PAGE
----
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Detroit Artist, Tyree Guyton, Renews His Neighborhood

Detroit Artist, Tyree Guyton, Renews His Neighborhood image
Parent Issue
Month
June
Year
1989
Copyright
Creative Commons (Attribution, Non-Commercial, Share-alike)
Rights Held By
Agenda Publications
OCR Text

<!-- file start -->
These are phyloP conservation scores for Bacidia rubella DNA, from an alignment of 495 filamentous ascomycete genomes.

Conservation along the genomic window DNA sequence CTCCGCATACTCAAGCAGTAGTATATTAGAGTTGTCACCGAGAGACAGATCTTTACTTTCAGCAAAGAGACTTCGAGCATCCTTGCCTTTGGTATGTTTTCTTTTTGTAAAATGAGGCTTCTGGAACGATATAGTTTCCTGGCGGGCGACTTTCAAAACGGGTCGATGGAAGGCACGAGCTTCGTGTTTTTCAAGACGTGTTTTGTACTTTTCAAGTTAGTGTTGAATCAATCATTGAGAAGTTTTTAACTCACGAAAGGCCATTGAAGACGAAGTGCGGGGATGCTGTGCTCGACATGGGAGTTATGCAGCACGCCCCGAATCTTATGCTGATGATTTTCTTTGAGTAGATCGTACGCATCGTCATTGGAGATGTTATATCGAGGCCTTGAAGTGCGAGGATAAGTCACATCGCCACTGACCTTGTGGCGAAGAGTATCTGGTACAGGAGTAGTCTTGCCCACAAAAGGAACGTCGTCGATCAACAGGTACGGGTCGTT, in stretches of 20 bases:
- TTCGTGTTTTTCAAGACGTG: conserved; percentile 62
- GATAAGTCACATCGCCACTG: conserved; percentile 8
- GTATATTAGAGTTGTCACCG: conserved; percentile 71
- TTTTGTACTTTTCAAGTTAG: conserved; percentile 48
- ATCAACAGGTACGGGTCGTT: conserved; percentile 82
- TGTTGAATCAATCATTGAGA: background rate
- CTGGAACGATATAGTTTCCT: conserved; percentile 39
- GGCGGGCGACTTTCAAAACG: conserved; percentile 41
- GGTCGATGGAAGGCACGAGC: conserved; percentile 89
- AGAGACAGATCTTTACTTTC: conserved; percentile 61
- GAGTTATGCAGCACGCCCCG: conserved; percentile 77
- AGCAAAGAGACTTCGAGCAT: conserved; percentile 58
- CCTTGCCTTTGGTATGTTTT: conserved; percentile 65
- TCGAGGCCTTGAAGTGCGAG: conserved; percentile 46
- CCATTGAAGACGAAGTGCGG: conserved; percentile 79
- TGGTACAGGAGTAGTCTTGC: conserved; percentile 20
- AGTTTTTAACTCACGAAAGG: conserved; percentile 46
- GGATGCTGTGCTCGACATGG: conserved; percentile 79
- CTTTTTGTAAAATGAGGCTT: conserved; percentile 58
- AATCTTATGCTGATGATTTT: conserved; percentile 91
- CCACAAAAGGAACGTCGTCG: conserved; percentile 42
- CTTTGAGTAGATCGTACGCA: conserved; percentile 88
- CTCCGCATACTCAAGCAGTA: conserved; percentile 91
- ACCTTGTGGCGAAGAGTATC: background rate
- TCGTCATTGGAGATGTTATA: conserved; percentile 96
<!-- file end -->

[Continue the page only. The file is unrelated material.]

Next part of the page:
Artist Tyree Guyton has declared a private war on urban decay in nis neighborhood. Over the past three years, Guyton has turned abandoned, rundown houses and vacant lots into beautiful, funny and haunting works of art modeled out of area refuse. Guyton grew up on Heidelberg Street on Detroit's east side. During his youth, Guyton recalls that his block was well-kept. But over the years it had become a mess of bumed-out or coll apsing houses, trash-covered vacant lots and crack houses interspersed with the tended homes of those residen ts who had refused or been unable to leave the neighborhood. In less than two years, he transformed four abandoned houses and 12 empty lots into a work of art. He callcd his work the Heidelberg Project. "I woke upone morning (in the summerof 1986) and looked outside and decided I was going to do something," said Guyton in a recent interview. "I started playing around with a house and I found myself taking my paintbrush and I would clean it off on the house and it just kept growing and growing and growing." Guyton is assisted by his wife Karen, and his 91-year-old grandfather, Sam Mackey. "Grandpa's a commercial painter and the very first time he stuck apaintbrush in my hand I feil in love with it," said Guyton. "It was like magie and I kept doing it and doing it and doing it." The trio changes houses into giant sculptures dripping with tires, dolls, shoes and suitcases. Bicycles hang from trees. Fireplugs sport stripes. Stop signs wear polka dots. The street is painted, and sculptures made of found objects sit in once-vacant lots. "I'm usually with Tyree when I'm not working," said Karen. "Sometimes we're out all night long. While you're sleeping, we 're out getting all this stuff. It' s fun. Even before we got married we went out looking for stuff." "If I'mdriving on the expressway I'U say 'Pull over. Let meget that, '" said Guyton. "That's the fun part of all this, when you're driving down the street and you see something that you make a connection with. It makes you do something real silly like stopping the car under the expressway to piek up a pólice nat. "A lot of times when I see something I get a picture in my mind of what I can do with it. When I see it, it's like it's telling me a story. It's like love at first sight. Like now, I'm sitting here looking at the meter across the street. When I look at it I see two women over there, a set of Siamese twins." Guyton's work has also made his neighborhood safer. "I was standing out there one day and the pólice had just raided the house," Guyton said describing a neighborhood crack house. "The next day I went over and just started to paint squares on the house. I just got carried away and I kept on painting and I started putting boxes on the house. And the people that were operating out of that house never came back and I found that to be very incredible. Even to this day they're still gone and I started that project about a year and a half ago." Among other projects, Guyton is currently working on an abandoned building which he has covered with baby dolí parts. "Just recently a lady from a school with a group of kids came by and said: 'Those baby dolls are real ugly,'" said Guyton. "She said 'I look at this house and I see these baby dolls with one leg and some arms missing' and she was telling me to fix them up and make them pretty. And my reply to that was: 'Life is not always pretty.' "What I try to do in my work is talk about truth," said Guyton. "I found myself being exposed to people in my family that had one leg and one eye and there was truth. Growing up on the east side in Detroit I had a chance to see a lot of kids that get off the right track and it wasn't pretty. It was ugly. I think a lot of times if we just try to give it the way that it is and stop trying to dress it up, I truly think we would get our poiiit across and that's the purpose of the baby dolls." Some of Guyton's work - freestanding constructioná, assemblages and paintings - can be seen locally in the exhibit, 'Two Detroit Artists: Tyree Guyton and Francine Rouleau" - until June 20 at Le Minotaure Gallery, 1 15 E. Ann Street. One of the pieces on exhibit in Ann Arbor is "Niggers on Ice." Guyton said of the sculpture, "I was talking about people that I grew up with. After coming back home from the military I saw that there were a lot of folks that I knew on drugs and I saw a lot of people dying, young people, and I wanted to talk about that. I have a cousin who is a doctor and he and I were talking about this. You see a lot of young folks come into the hospital and they don't leave out of there. Walking do wn the street one day I found this refrigerator and the first thing that carne to me was 'Niggers on Ice' and I decided to put shoes in the refrigerator and talk about it." ioxoim